Yet another hard day at the coal face.
But being the weekend, the email side of things was quiet, so work was at least straight forward. I am fortunate to see some national champions, world champions and some folk who are just extremely good at sport.. and that is the people I work with, never mind the patients who come in.
Interesting to hear my colleague who is a Scottish Champion runner, represented us at the Commonwealth games was telling me about the short strides of the 400 metre runners who step up to 800, and the long stride of the 1500 metres who step down to 800 metres... and how that leads to all the argy bargy, pushing, shoving and general childlike naughty step behaviour in the middle of the bunch... usually a few metres behind the Ethiopian and the Kenyan who are at the front and keeping well out of trouble. In middle distance running these days, there is always an Ethiopian and a Kenyan at the front.
Also saw a patient who was a three day eventer... it was the human half I was treating after the equine half had spooked and thrown her then decided to tap dance on her femur. Bruises like I have never seen apart from post surgery. It is not an unusual injury, horses are big heavy beasties with solid hooves edged in steel, but they are animals not robots. I know a horse who is brave at all things.. and terrified of crisp packets.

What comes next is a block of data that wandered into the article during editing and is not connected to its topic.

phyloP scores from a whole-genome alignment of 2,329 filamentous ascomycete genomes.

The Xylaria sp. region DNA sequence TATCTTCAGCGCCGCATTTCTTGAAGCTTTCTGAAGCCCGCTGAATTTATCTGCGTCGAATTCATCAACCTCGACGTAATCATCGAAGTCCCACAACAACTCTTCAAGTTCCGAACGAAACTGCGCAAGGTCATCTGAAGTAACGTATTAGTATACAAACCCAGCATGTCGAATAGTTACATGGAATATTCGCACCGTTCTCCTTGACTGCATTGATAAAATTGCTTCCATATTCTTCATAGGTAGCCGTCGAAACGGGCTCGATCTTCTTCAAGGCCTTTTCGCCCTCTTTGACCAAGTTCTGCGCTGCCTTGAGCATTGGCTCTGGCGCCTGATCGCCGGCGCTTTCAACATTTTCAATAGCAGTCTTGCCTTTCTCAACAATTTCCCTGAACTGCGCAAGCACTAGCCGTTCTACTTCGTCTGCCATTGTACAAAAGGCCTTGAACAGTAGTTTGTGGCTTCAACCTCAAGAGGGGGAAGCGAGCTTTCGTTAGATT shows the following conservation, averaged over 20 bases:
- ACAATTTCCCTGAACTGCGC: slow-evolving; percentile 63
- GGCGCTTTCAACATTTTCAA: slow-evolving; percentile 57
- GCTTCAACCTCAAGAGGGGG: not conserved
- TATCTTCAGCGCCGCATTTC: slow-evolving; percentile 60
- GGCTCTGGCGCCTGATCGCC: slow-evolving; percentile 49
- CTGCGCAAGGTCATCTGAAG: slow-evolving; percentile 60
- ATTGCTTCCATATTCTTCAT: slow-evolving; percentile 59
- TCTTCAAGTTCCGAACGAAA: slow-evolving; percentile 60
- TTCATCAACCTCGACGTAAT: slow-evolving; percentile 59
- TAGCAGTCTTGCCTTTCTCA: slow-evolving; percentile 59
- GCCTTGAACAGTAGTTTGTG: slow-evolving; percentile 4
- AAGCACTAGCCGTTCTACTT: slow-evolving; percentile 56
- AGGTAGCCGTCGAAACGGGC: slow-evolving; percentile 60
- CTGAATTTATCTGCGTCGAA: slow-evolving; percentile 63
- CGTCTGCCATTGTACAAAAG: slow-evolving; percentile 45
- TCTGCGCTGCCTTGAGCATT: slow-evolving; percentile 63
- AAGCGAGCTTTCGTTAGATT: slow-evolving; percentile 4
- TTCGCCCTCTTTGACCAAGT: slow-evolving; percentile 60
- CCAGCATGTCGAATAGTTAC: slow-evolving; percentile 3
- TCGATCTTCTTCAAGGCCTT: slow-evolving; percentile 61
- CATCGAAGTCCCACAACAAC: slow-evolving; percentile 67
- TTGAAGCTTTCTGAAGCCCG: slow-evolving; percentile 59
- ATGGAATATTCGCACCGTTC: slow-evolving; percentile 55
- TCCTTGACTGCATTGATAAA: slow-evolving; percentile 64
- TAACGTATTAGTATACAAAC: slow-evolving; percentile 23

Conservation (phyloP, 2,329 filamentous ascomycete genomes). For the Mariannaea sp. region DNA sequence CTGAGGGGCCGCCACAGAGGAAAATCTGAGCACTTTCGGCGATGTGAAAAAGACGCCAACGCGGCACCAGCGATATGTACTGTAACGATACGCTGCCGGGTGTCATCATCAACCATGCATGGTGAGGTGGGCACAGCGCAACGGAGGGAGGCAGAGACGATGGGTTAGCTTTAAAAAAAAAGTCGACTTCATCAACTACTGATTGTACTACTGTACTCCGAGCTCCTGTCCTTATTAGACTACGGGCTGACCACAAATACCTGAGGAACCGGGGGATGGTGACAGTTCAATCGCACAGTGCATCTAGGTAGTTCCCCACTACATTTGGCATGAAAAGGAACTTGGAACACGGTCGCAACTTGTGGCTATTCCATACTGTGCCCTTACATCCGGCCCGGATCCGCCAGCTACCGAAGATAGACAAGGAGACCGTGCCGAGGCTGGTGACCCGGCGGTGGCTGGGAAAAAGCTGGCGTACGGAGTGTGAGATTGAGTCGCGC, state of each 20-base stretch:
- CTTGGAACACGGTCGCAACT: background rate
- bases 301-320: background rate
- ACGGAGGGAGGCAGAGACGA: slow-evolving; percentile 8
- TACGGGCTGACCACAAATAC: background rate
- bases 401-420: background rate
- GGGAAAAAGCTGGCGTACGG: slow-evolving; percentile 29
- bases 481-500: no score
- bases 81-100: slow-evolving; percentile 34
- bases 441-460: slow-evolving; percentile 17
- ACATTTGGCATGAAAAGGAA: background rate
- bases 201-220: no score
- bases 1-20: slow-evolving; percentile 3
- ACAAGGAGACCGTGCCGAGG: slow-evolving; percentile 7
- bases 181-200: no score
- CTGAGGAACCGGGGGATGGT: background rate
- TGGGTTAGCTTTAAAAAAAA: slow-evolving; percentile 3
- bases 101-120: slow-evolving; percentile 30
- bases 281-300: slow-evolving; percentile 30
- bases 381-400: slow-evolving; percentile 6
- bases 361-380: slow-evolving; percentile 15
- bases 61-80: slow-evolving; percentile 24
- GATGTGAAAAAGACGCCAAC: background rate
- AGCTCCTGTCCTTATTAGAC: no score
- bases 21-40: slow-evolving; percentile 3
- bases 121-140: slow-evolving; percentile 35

Just shows you how difficult dressage and disciplines like that are - making a horse skip effectively. I can't even get the pit bull to give me a paw without a degree of negotiation. And a chewy treat.
In the evening we practicised our Mo bots while screaming at the tele. I can understand why Usain Bolt captures the imagination, but it's the Mo Farrahs and the other distance runners that I really admire.
We were thinking, over crisps and dips and Pringles about what we would like to see at the Olympics. What I would like to hear is a commentary between Brendan Foster, Mark Cavendish and Bert ( the South African swimmer's dad). They would never understand each other and maybe the best event for them to commentate on would be the German discus gold medal winner Robert Harting doing the hurdles without his shirt on. Seemingly he was out celebrating and got as celebrated as a newt, lost his pass and had to kip on the floor until somebody recognised him and let him.
I just wonder who had the cahonies to argue with him.
The might spreadsheet of the launch took a bit of a back seat today. Too busy watching the might Mo! And of course Tom Daley, well done that man.
latte 2, coke 1, sensible calories 0 (only pringles!)